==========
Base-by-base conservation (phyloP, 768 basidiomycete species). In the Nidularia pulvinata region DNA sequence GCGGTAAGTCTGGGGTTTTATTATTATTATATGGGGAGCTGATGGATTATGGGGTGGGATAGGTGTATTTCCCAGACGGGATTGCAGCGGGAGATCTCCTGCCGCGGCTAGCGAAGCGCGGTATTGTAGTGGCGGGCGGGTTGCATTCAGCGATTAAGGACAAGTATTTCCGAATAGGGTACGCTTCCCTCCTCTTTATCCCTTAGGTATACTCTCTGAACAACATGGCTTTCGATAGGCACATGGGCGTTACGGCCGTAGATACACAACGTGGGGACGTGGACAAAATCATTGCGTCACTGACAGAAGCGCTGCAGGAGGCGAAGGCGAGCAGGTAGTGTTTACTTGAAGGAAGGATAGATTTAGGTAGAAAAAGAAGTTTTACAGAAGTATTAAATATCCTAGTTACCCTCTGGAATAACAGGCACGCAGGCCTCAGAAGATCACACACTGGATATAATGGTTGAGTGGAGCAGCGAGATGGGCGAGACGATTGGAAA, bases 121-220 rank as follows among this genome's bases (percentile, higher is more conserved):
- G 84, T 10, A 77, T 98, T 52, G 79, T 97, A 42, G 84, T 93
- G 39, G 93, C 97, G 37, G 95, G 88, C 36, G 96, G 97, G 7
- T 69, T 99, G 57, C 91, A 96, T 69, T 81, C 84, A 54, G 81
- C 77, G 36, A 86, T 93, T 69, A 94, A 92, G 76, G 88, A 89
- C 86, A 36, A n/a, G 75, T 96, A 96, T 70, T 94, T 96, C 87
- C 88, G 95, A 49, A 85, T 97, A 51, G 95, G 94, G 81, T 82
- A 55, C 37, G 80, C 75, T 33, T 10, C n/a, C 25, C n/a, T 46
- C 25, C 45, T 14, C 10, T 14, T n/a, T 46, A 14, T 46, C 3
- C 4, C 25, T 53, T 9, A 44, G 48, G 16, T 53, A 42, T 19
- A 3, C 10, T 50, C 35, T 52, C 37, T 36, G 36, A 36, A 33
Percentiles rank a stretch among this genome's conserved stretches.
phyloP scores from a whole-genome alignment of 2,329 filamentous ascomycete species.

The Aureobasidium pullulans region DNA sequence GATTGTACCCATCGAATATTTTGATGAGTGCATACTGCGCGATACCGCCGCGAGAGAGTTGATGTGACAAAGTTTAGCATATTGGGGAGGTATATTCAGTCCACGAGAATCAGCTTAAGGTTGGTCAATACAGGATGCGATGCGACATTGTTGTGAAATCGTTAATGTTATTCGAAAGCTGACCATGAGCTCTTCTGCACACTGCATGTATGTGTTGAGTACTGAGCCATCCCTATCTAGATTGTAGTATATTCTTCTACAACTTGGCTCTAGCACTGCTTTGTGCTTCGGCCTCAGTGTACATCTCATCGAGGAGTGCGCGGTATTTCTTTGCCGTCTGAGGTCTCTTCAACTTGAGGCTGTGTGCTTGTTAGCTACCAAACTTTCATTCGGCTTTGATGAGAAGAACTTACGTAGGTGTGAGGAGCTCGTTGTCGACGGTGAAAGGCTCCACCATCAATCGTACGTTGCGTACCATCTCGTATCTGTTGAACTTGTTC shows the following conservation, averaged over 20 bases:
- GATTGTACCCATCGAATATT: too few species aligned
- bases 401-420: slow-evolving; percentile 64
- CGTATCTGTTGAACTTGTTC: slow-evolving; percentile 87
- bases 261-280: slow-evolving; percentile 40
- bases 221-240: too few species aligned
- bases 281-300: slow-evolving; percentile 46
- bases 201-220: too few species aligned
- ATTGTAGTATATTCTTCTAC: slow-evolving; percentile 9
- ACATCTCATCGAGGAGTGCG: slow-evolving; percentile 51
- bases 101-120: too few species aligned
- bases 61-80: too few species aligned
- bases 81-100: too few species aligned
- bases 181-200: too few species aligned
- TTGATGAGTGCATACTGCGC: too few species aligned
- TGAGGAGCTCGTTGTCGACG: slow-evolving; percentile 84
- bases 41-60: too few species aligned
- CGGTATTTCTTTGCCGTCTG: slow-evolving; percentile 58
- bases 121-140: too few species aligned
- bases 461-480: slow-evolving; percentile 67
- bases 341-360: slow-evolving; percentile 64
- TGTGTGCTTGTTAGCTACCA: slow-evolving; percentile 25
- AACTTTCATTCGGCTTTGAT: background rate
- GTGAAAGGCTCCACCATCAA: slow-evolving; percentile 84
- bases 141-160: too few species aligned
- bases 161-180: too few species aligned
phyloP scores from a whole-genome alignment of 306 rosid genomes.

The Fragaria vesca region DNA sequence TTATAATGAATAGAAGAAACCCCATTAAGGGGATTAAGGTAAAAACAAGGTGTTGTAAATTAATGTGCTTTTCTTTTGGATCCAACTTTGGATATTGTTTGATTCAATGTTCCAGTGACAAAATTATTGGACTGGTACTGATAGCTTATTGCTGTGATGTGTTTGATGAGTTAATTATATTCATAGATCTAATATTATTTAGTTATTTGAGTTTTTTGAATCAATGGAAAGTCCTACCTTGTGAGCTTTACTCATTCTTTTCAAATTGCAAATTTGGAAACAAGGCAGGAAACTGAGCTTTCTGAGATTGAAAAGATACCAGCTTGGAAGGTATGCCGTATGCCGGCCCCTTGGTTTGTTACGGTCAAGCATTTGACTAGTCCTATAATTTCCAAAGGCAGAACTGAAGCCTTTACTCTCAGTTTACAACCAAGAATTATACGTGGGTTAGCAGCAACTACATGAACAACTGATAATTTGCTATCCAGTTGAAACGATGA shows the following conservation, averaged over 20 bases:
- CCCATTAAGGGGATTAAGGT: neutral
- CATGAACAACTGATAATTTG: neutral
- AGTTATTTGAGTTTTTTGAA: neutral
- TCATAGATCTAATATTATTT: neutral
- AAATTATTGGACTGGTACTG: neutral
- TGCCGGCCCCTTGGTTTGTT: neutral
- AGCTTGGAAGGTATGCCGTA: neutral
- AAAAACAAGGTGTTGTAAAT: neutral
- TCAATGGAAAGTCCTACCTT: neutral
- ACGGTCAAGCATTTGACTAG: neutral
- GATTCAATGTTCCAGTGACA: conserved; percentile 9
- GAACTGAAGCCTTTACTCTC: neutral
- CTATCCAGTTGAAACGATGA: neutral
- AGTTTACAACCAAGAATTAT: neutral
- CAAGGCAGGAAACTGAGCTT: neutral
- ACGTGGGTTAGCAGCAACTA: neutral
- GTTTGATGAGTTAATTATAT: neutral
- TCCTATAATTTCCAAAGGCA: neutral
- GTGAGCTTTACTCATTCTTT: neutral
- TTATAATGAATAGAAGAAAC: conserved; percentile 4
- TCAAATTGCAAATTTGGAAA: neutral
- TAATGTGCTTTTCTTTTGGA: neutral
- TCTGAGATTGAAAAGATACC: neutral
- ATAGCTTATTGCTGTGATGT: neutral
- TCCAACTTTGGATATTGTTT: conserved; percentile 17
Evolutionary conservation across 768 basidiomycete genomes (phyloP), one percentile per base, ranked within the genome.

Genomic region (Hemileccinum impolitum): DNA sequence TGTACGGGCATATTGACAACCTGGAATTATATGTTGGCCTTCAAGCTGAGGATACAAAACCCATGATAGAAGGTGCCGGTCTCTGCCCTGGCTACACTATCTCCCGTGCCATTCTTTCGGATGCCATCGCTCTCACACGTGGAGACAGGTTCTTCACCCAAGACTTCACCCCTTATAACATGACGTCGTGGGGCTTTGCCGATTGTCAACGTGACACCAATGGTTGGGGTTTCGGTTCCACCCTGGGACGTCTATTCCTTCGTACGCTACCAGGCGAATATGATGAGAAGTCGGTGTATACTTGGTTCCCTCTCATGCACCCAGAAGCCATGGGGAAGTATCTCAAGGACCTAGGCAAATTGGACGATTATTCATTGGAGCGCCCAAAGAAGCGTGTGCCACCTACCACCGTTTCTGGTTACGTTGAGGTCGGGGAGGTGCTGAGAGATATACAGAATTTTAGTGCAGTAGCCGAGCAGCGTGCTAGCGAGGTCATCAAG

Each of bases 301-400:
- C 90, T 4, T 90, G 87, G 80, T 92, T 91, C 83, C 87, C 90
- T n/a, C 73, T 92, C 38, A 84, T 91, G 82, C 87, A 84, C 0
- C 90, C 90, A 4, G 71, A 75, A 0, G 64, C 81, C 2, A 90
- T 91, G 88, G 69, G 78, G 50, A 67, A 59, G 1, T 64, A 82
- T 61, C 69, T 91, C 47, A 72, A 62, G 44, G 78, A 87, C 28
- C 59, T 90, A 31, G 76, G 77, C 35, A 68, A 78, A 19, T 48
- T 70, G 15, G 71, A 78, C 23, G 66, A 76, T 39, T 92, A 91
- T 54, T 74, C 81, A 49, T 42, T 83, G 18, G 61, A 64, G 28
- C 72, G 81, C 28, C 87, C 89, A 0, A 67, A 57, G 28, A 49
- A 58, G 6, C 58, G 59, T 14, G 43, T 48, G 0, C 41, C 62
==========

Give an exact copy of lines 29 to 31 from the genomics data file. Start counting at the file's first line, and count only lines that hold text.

- TGAGGAGCTCGTTGTCGACG: slow-evolving; percentile 84
- bases 41-60: too few species aligned
- CGGTATTTCTTTGCCGTCTG: slow-evolving; percentile 58